Semester

Fall

Date of Graduation

2020

Document Type

Dissertation

Degree Type

PhD

College

Eberly College of Arts and Sciences

Department

Chemistry

Committee Chair

Lisa Holland

Committee Member

Harry Finklea

Committee Member

Stephen Valentine

Committee Member

Peng Li

Committee Member

Jeremy Dawson

Committee Member

Jennifer Gallagher

Abstract

Capillary electrophoresis has many advantages that make it a powerful technique for the analysis of proteins, which is challenging due to the natural heterogeneity of proteins. The small sample volume required for each analysis (nano- and pico-liter), fast separation times (<30 >min), and ability to couple the separation to mass spectrometry are all factors that make capillary electrophoresis an ideal technology for protein separations. Capillary zone electrophoresis and capillary gel electrophoresis are the two most commonly employed modes for protein analysis and allow for rapid, high resolution separations that can be automated. This makes capillary electrophoresis ideal for meeting the needs of protein analyses in the biopharmaceutical and clinical fields. Still, methods are continually improving in order to address the challenges of analyzing these samples with capillary electrophoresis, such as adsorption to the capillary wall, heterogeneity due to multiple isoforms, and maintaining native structure through analysis. The work presented utilized a coating and/or sieving matrix composed of the phospholipids 1,2-dimyristoyl-sn-glycero-3-phosphocholine (DMPC) and 1,2-dihexanoyl-sn-glycero-3-phosphocholine (DHPC) to confront these needs. The phospholipids lead to reduced adsorption and enhanced resolution that can be tuned with temperature. Furthermore, the phospholipids have been shown to support and enhance protein function and lifetime in-capillary, which makes the material promising for native analyses of proteins in the future.

The phospholipids were the basis of a hybrid coating using cetyltrimethylammonium bromide (CTAB) that enabled simultaneous separation of acidic and basic proteins. The semi-permanent coating cost less than $0.10 to apply to a traditional silica capillary, and unlike previously published work, the ability to analyze both basic and acidic proteins using the phospholipid-cetyltrimethylammonium bromide (CTAB coating) without requiring the use of low pH buffers that lead to denaturing proteins. The phospholipid coating reduced protein adsorption compared to bare fused silica; however, it also suppressed and reversed the electroosmotic flow. This led to acidic proteins being analyzed in one polarity while basic proteins were analyzed in another polarity. Incorporating the cetyltrimethylammonium bromide (CTAB) into the phospholipid coat generated sufficient electroosmotic flow for simultaneous analysis of both acidic and basic proteins. The coating was stable through extensive flushing and exhibited no protein adsorption through six consecutive analyses with no flushing in between. The coating was applied to the analysis of abundant proteins in human serum and the accurate quantification further demonstrates the lack of interaction between the surface and the proteins.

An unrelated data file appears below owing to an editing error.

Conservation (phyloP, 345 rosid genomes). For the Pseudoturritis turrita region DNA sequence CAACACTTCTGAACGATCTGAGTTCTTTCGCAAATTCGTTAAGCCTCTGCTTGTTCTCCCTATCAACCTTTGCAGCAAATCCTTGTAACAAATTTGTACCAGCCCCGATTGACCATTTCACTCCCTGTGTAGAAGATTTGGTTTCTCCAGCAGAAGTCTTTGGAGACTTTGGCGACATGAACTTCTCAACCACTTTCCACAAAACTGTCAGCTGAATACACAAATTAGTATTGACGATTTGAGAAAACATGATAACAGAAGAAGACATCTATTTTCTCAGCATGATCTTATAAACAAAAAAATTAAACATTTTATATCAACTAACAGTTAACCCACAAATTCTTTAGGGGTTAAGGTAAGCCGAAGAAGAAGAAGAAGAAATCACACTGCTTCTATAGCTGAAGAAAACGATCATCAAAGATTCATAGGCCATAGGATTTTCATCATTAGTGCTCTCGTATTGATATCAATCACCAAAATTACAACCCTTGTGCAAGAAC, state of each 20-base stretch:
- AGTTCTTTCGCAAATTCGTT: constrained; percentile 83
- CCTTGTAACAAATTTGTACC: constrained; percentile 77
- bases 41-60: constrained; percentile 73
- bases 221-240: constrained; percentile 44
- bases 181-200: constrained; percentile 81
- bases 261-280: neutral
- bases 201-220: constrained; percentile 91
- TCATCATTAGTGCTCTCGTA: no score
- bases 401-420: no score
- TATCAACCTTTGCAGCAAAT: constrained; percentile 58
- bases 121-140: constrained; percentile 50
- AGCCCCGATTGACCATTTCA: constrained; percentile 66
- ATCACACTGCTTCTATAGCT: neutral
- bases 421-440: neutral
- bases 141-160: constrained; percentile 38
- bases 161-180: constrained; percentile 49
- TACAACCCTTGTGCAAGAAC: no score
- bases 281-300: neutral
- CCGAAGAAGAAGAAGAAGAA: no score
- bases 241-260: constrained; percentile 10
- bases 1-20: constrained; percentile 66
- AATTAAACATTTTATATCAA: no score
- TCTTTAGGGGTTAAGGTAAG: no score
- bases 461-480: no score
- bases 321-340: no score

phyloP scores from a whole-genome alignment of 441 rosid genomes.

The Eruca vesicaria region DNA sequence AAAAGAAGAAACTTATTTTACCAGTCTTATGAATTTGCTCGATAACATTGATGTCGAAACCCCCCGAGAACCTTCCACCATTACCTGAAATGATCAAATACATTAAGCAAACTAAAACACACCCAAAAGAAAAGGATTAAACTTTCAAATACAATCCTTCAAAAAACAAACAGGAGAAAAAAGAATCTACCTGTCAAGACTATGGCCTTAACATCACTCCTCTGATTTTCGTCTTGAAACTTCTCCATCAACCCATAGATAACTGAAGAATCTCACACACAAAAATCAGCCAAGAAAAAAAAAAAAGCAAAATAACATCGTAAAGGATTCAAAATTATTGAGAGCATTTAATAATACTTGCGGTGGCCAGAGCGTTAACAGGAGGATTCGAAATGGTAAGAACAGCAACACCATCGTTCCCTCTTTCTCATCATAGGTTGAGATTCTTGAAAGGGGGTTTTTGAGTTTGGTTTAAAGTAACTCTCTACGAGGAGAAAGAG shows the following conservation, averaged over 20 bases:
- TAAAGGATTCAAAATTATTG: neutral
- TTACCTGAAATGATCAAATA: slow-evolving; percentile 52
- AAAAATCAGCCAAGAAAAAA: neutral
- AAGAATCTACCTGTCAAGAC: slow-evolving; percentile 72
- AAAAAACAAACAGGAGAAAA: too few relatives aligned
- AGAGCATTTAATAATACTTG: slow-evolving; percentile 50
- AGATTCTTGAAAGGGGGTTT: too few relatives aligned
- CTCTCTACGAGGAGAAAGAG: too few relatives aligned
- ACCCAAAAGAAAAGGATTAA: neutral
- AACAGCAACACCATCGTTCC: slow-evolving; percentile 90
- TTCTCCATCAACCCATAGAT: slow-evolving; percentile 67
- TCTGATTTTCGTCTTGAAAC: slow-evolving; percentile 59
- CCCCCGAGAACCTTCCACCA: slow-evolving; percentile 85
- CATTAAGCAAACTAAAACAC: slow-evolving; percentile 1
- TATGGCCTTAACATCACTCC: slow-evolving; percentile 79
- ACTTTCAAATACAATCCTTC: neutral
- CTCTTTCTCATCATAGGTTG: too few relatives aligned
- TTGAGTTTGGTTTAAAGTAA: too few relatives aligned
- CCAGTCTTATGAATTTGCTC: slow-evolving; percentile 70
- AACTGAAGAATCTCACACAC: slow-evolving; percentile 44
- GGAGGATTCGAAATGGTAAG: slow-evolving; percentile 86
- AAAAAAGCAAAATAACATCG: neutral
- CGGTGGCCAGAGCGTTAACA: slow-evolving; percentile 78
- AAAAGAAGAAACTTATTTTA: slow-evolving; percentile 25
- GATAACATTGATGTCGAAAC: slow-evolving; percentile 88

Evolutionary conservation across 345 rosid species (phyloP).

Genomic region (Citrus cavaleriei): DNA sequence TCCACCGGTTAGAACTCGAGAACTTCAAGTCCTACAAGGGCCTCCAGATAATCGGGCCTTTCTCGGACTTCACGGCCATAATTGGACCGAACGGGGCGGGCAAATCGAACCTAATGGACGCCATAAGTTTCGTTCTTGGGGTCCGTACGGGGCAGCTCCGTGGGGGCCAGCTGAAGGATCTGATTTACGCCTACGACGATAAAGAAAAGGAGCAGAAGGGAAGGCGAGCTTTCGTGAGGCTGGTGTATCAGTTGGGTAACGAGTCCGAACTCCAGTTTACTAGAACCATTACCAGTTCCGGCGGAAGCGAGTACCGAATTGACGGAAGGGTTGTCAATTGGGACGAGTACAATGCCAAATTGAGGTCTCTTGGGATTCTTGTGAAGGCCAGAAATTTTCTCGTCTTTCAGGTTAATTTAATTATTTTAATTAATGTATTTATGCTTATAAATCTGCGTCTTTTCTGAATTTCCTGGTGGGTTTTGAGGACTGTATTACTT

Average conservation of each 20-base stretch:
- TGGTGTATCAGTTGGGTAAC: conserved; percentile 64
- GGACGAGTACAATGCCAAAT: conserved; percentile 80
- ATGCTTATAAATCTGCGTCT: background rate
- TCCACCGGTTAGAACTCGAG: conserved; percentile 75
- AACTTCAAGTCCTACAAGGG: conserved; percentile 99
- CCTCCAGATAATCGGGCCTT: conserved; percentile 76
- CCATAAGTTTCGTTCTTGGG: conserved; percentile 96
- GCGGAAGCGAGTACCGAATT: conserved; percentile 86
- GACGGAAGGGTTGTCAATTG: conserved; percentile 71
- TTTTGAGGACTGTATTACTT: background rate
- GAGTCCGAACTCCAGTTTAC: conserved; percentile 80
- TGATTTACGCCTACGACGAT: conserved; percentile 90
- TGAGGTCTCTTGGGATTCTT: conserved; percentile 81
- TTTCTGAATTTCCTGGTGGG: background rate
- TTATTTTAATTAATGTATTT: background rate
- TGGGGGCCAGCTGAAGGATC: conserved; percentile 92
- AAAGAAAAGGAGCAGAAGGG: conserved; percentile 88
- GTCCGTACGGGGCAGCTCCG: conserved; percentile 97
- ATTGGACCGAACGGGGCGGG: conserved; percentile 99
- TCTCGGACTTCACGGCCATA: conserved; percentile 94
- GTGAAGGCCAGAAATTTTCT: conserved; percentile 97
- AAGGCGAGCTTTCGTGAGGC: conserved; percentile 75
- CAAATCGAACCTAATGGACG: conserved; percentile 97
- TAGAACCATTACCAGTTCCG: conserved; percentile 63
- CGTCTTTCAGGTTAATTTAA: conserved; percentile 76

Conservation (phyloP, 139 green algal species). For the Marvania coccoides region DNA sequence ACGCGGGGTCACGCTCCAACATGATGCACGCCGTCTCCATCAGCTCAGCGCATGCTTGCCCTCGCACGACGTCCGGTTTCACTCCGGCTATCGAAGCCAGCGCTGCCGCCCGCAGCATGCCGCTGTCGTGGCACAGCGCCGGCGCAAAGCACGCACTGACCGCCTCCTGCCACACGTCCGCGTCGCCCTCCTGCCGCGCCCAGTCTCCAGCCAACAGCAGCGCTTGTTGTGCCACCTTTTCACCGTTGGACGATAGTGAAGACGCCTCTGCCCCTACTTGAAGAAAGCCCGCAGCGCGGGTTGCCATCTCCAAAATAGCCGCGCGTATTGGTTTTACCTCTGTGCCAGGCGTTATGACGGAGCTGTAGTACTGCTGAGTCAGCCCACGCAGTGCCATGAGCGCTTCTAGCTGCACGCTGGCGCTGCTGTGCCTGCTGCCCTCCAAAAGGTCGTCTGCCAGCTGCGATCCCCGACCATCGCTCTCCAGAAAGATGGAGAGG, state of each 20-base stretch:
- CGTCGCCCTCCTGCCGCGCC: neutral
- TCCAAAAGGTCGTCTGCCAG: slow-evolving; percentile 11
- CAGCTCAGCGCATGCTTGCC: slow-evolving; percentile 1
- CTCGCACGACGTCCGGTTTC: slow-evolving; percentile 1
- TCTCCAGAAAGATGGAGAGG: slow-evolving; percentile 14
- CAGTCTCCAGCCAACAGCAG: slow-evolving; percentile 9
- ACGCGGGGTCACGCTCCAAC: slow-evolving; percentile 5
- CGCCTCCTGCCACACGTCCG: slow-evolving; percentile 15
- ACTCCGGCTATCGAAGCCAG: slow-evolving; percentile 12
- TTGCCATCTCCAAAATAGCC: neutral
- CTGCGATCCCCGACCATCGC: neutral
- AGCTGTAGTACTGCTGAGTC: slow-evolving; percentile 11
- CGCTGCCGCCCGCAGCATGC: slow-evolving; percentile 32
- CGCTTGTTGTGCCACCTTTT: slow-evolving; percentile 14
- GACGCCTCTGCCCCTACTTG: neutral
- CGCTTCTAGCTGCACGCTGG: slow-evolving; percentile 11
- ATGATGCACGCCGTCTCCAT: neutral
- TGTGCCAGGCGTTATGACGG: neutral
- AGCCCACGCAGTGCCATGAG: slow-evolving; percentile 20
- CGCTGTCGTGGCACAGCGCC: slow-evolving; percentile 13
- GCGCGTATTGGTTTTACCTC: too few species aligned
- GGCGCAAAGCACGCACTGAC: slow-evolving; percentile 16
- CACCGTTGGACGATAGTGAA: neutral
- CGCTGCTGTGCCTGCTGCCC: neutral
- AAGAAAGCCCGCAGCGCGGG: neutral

For the first time, the phospholipid nanogel was utilized to add a size-based component to the separation mechanism of proteins. The phospholipid nanogel cost $0.14 per 5 μL, which is less than commercial matrices currently available, and when used in-capillary as described in this paper, the matrix utilized for one sample is only $0.04. Furthermore, the thermally-responsive viscosity of the nanogel makes it a more user-friendly material than traditional gels since it can be inserted into the capillary similarly to buffers at temperatures below 24°C without the requirement of high pressures or chemical measures for cross-linking in-capillary that can lead to non-uniform matrices. The temperature is then raised to create a gel-like matrix for the separation. As demonstrated in prior work with DNA, the concentration of the nanogel can be utilized to tune the resolution to the size range of the analytes of interest, so the concentration used is determined by the mass range relevant to the analyte. Because the application of this material for the separation of proteins is novel, the separation mechanism is investigated with focus being placed on the impact of phospholipid concentration. A size-based component is superimposed on the preexisting charge-to-size ratio mechanism using the phospholipid. This leads to enhanced the resolution of proteins in human serum and allows for the accurate quantification of the proteins using external standards.

Embargo Reason

Publication Pending

Available for download on Saturday, December 04, 2021

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